Additionally, the high P/E ratios during the timeframe mid-1990s through the early 2000’s were occurring in spite of the fact that interest rates were high at the time. Consequently, the P/E ratio/interest rate relationship also belied logic at that time. My point being that interest rates are but one factor that might have an effect on how the market values businesses. However, it is only one of many other important factors.
Consequently, I prefer evaluating the value of a business based on the specific fundamental metrics that the business possesses and/or is producing. In other words, calculating the intrinsic value of a business based on fundamentals independent of exogenous factors such as interest rates etc.”
There are a couple of important takeaways from my response. The first is the point I made that valuations were aberrantly high from the mid-'90s to early 2000s, which was also a period of peaking interest rates. In other words, stock valuations were very high even though interest rates were also very high.
The next takeaway is the fact that both stock valuations and interest rates dropped in tandem from 2000 to the current time. Although though that has occurred, current stock valuations in general are nevertheless abnormally high. Yes, they have fallen from their peaks in 2000, yet the market is still moderately overvalued, although not as overvalued as it was in calendar year 2000.
The P/E ratio versus interest rates on several prominent dividend aristocrats
For additional insights, or perhaps additional confusion, I offer the following “P/E Interest Rates” graphs on several prominent Dividend Aristocrats since 1997. What these graphs illustrate is the reality that there is not a direct impact on valuations based solely on interest rates. Additionally, I believe these graphs illustrate that excessive overvaluation during the irrational exuberance timeframe, which culminated in calendar year 2000, had a greater impact on stock valuations than interest rates did.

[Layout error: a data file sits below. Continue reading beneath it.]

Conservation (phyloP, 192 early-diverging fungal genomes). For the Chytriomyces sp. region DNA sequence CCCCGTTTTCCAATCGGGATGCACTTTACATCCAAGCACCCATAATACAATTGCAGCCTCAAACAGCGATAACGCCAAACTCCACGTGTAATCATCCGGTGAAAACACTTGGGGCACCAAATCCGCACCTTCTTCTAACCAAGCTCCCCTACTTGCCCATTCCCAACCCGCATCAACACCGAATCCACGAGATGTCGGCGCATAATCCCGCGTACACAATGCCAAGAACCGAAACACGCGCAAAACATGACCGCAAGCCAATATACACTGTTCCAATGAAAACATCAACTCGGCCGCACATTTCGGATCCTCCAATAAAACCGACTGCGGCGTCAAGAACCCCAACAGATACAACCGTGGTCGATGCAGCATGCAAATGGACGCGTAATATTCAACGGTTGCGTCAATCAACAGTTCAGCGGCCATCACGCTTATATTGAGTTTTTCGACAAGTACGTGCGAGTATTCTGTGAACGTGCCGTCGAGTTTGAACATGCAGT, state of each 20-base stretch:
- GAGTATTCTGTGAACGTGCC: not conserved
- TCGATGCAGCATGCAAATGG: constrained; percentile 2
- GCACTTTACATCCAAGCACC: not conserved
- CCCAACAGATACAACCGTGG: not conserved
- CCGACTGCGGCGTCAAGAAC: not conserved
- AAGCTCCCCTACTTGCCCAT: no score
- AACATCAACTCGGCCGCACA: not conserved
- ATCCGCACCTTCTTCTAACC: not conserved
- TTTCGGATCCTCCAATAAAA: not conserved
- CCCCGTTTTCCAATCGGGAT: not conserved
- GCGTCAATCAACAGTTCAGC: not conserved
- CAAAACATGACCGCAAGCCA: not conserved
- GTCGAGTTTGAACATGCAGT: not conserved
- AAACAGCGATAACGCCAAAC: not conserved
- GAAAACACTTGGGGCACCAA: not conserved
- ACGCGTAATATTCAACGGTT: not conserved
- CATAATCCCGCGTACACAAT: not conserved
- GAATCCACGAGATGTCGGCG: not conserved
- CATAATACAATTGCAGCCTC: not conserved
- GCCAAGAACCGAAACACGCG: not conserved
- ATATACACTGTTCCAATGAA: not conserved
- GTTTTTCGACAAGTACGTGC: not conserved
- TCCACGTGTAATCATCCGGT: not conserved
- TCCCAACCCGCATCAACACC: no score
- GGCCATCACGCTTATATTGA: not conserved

Summary and Conclusions
When I have money available for investment in common stocks, my primary focus is always on the specific financial health and valuation of the individual business I am considering. My principal questions are how strong is the business’ past, present and future, and more importantly, is it currently available at an attractive valuation based on its fundamental merits? This is often referred to as a bottom-up approach to investing. This is in contrast to a top-down approach that attempts to focus on macro factors instead of micro factors.
My experience has taught me that the strongest companies with the best management teams figure out how to perform under all economic environments to include interest rates. My favorite companies demonstrate profitability to include dividend growth whether we are in a booming economy or recession. I do not invest in the economy; instead, I strive to invest in the best companies I can find when their valuations are sound or better yet, when they are undervalued.
Therefore, when I am investing in best-of-breed companies at sound valuations, I’m attracted to the fact that these companies have proven strong and successful regardless of the economic environment. To me, this speaks volumes about the quality of the companies and the skills of their management teams. Since I don’t plan to directly run these companies, I look for companies where I can have confidence that management will be able to navigate the ever-changing economic landscape and climate.
Nevertheless, in part 2, I will turn my attention to interest rates and their potential effects on the general economy. To me there is a significant distinction between the economic impacts of changes in interest rates in contrast to how it might affect the valuations of the individual companies I am specifically invested in. Prudence suggests that it is more difficult for a company to grow during challenging economic environments.
Therefore, I feel it is only prudent to evaluate what effect future economic conditions might have on my specific investments. However, I am confident that fairly valued companies will fare better going into challenging economic environments than overvalued companies will. This is only one of many reasons that I am so focused on investing only when fair valuation or undervaluation is manifest.
Disclosure: Long PG,JNJ,KO
Disclaimer: The opinions in this document are for informational and educational purposes only and should not be construed as a recommendation to buy or sell the stocks mentioned or to solicit transactions or clients. Past performance of the companies discussed may not continue and the companies may not achieve the earnings growth as predicted. The information in this document is believed to be accurate, but under no circumstances should a person act upon the information contained within. We do not recommend that anyone act upon any investment information without first consulting an investment advisor as to the suitability of such investments for his specific situation.